Move your body for health and wellbeing

Move your body for health and wellbeing

Movement is important for our health. It can help prevent cancer and will keep you strong during a cancer journey

Our bodies were made to move about. Our bodies get stronger and healthier when we are physically active, and we feel fitter. Being physically active also protects us from injuries and hurting ourselves.

A healthy lifestyle should include regular exercise and physical activity. Find activities you enjoy doing either individually or in a group. Include your children and grandchildren too. They will enjoy learning how to be healthy with you.

Active lifestyle advantages

The following are some of the important advantages of having a physically active lifestyle:

  • muscle strength is built and maintained
  • risk of chronic illness is reduced
  • strong body immunity
  • bones get stronger
  • better heart health
  • high blood pressure can be reduced
  • helps the body heal faster by reducing pain
  • weight reduction
  • enhances metabolism and digestion
  • gives a sense of wellbeing.

Keeping our body moving can also help reduce the risk of some types of cancer.

People of any age who move a lot are generally healthier than people who don’t move all that much, and any exercise is better than none. If you can, do some types of exercise each week where you end up puffed out enough to make it hard to talk, but not hard to breathe.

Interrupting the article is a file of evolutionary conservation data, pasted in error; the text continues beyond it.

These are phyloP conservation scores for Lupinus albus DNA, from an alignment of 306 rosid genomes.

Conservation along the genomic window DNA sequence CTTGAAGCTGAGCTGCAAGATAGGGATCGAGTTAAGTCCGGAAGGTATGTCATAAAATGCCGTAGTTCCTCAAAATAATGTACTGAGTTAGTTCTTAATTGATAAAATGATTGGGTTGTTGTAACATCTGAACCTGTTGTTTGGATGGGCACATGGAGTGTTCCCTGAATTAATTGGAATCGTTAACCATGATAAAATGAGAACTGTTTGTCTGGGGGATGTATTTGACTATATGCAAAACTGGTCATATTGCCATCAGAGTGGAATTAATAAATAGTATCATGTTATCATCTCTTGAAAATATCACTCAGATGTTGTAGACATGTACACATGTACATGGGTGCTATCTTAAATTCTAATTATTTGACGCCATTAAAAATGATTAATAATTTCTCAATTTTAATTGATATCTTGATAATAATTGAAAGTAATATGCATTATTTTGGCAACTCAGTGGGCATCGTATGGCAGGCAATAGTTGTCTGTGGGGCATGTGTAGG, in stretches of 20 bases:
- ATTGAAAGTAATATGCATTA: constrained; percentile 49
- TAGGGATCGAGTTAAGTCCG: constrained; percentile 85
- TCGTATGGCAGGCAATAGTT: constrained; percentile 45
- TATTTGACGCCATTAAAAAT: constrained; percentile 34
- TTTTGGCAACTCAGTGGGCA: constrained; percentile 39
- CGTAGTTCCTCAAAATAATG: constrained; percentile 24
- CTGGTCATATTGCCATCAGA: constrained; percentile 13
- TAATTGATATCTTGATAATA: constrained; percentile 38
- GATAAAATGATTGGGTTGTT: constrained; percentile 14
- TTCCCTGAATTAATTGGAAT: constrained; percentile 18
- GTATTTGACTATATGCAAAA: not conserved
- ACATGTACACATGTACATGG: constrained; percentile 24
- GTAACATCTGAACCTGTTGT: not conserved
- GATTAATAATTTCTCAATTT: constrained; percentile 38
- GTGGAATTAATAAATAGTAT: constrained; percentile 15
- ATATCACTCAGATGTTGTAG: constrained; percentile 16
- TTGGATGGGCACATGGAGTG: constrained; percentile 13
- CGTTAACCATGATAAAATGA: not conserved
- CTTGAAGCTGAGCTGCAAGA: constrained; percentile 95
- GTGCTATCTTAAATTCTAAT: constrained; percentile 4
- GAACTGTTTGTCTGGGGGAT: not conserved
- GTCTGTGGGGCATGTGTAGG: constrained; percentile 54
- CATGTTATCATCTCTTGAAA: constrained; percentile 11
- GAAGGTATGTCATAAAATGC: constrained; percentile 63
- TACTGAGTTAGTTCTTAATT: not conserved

On Country

If you’re out on Country, then you’re probably already moving around quite a bit. Going on walks and gathering food in traditional ways is healthy and so is team sport, and local activities run by Aboriginal and Torres Strait Islander community organisations. Ask around about what other mobs are doing, such as the NSW Elders Olympics and running groups including the Wadeye (not)parkrun.

Physical activities help connect us to other people, connect us to Country, meet our healthy weight and exercise goals and reduce risk of cancer.

Learn more about deadly choices on physical activity.


If you want some support, talk to family and mob about doing something together, which can help you with wanting to do it.

Yarn with your doctor, nurse or Aboriginal and/or Torres Strait Islander health worker about ways to keep moving and active.

Explore your options

Learn more about deadly choices on physical activity.

Life with and after cancer


Where can I get help and support?